Thermal Imaging

What is thermal imaging?

All objects, both natural and manmade, emit infrared energy as heat. By detecting very subtle temperature differences of everything in view, infrared (or thermal vision ) technology reveals what otherwise would be invisible to the naked eye. Even in complete darkness and challenging weather conditions, thermal imaging gives users the ability to see the unseen. Thermal sensors detect heat emitted by objects, converting it into an electronic signal to generate a thermal image. This allows you to see temperature differences in the scope's field of view. 


Applications in Various Fields


·Detection Advantage: Thermal scopes like the Sytong Thor 5 640 make hunting at night, especially for hogs, varmints, and coyotes, incredibly effective. The heat signatures of these animals stand out against cooler backgrounds, even in total darkness. 

·Example: A hunter using an Sytong Thor 5 640 can easily spot the warm heat signature of a coyote moving through dense foliage, a scenario where traditional night vision might not be as effective. 


·Target Acquisition: In shooting, especially in low-light conditions, thermal technology helps shooters quickly identify targets. 

·Example: A shooter practicing at a range with dim lighting can use a thermal scope to better see and aim at targets that would otherwise blend into the dark background. 

Home Defense: 

·Intruder Identification: Thermal imaging plays a crucial role in home defense by allowing homeowners to detect intruders based on their heat signatures, providing an advantage in darkness or obscured conditions.

· Example: If an intruder hides in the bushes at night, their heat signature can be easily detected with a thermal imaging device, alerting the homeowner.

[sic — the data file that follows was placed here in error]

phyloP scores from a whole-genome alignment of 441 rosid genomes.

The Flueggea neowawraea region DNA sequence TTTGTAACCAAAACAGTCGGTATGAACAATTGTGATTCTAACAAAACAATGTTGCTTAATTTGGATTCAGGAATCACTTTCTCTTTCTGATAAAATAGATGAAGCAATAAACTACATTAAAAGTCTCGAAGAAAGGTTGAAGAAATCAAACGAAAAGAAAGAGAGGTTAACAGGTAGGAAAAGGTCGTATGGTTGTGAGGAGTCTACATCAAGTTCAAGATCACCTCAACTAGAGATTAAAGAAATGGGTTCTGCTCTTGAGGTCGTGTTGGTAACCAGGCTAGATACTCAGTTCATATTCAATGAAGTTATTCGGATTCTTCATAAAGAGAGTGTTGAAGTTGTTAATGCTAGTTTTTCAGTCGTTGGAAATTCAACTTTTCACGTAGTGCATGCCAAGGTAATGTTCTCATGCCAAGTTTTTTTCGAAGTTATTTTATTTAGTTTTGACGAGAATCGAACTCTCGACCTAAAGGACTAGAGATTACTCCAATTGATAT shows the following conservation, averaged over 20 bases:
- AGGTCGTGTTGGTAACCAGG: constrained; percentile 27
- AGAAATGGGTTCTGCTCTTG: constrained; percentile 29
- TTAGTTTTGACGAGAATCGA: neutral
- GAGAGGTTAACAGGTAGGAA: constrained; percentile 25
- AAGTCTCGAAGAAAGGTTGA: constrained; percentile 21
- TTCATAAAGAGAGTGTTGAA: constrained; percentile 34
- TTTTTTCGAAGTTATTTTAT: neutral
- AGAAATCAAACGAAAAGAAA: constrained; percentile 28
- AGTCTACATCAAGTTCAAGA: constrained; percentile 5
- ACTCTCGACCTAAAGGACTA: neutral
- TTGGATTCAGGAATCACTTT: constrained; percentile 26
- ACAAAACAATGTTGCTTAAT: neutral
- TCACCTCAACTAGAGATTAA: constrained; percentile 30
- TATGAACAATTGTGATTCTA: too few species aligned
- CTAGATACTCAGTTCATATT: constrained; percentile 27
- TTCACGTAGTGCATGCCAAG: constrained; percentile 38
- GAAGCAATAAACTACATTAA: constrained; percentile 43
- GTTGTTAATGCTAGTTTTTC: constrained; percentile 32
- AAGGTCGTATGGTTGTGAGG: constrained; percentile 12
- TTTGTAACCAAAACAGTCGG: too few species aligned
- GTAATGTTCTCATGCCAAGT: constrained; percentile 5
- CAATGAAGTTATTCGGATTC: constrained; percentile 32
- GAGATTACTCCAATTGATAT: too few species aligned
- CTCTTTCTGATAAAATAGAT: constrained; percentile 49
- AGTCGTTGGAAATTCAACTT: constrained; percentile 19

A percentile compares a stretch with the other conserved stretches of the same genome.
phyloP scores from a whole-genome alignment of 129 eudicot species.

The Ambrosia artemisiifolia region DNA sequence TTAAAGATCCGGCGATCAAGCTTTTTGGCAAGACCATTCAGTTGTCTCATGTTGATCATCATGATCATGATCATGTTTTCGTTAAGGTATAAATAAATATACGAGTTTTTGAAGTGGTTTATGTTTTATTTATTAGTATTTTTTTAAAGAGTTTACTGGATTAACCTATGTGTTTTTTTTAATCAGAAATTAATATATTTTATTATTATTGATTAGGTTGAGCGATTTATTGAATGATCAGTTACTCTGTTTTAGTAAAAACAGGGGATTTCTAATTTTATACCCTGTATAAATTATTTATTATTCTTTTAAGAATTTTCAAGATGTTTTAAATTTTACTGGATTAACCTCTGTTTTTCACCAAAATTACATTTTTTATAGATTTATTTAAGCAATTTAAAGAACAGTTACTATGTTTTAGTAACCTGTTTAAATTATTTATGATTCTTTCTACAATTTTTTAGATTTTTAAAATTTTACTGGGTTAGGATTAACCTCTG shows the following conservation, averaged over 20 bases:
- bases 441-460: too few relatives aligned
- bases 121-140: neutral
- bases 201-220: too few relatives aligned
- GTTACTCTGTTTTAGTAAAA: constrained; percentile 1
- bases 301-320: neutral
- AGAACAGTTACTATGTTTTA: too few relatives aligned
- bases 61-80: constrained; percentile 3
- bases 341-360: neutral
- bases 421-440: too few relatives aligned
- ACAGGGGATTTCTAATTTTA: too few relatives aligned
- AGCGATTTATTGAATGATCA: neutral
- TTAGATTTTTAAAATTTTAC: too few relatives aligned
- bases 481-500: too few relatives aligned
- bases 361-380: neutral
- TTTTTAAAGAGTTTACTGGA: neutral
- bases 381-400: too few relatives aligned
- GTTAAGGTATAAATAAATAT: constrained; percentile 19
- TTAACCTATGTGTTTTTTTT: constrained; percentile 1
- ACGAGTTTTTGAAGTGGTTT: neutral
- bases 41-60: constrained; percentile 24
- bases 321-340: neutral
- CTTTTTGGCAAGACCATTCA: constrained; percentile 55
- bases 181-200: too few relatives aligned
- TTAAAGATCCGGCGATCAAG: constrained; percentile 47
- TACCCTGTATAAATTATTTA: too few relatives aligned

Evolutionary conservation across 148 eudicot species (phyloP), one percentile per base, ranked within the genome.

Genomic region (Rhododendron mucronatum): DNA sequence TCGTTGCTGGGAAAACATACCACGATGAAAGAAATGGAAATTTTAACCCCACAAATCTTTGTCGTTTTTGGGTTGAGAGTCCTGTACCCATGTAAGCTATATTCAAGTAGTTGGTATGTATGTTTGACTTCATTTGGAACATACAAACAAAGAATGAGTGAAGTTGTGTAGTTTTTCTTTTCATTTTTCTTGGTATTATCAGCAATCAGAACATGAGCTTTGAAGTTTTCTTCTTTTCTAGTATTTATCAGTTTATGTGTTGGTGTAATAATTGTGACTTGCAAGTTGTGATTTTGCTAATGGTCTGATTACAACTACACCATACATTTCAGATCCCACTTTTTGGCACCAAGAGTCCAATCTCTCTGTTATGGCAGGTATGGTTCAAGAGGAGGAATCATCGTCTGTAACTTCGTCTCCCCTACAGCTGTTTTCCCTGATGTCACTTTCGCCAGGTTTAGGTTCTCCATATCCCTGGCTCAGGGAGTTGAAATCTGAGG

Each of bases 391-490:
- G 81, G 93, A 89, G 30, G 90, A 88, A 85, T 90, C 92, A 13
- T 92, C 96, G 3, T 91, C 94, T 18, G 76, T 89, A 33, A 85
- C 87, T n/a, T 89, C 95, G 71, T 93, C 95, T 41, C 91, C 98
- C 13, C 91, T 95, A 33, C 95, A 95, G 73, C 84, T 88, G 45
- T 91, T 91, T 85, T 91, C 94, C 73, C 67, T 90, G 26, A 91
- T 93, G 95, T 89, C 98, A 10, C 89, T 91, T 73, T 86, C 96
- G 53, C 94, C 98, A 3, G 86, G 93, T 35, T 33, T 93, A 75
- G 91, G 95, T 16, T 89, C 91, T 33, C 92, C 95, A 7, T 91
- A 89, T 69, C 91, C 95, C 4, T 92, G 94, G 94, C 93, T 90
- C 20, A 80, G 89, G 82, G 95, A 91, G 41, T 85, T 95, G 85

·Perimeter Surveillance: In security, thermal imaging is invaluable for monitoring large, dark areas where potential threats could hide. 

·Example: Security personnel patrolling a large, dark property can use thermal imaging to quickly spot human figures, even if they are camouflaged or hiding in shadows. 



Thermal sensor size

The resolution of the thermal sensor, specifically the microbolometer, serves as a crucial parameter in evaluating sensor quality. It denotes the number of sensitive elements (pixels) that form the sensor, and a higher pixel count in sensors contributes to the production of more detailed images of objects. Standard sizes for thermal imaging sensors are: 


Sensor resolution

Aspect ratio






Pixel Pitch and Thermal Imaging Sensor Measurement

When delving into the intricate technical specifications of a digital image sensor, one will inevitably encounter a critical metric known as "pixel pitch." In essence, pixel pitch is the width of an individual pixel on the sensor, usually expressed in microns (μm). This simplifies the calculation of the overall physical sensor size—just multiply the resolution by the pixel pitch. However, confusion arises when considering how these sizes impact thermal sensors' field of view and detail levels.

Unlike standard visible sensors, where increasing resolution without altering sensor size enhances image detail, thermal cameras follow a different paradigm. In thermal imaging, elevating resolution while maintaining the pixel pitch yields the same level of detail in an image but with a broader field of view. 

In the context of pixel pitch differences, let's explore the distinctions between two common values: 17 microns and 12 microns. 

17 Microns Pixel Pitch: 

A pixel pitch of 17 microns implies that the centers of neighboring pixels are situated at a distance of 17 micrometers from each other. Sensors with this pixel pitch are likely to be larger in physical size, and this can offer advantages such as improved light sensitivity. The larger pitch can be beneficial in applications where a higher sensitivity to infrared radiation is crucial. 

12 Microns Pixel Pitch: 

On the other hand, a pixel pitch of 12 microns indicates a smaller distance between pixel centers. Sensors with a 12-micron pixel pitch are generally more compact, allowing for higher pixel density within the same physical sensor size. This can result in increased image resolution and finer details, making them suitable for applications where a high level of detail is essential.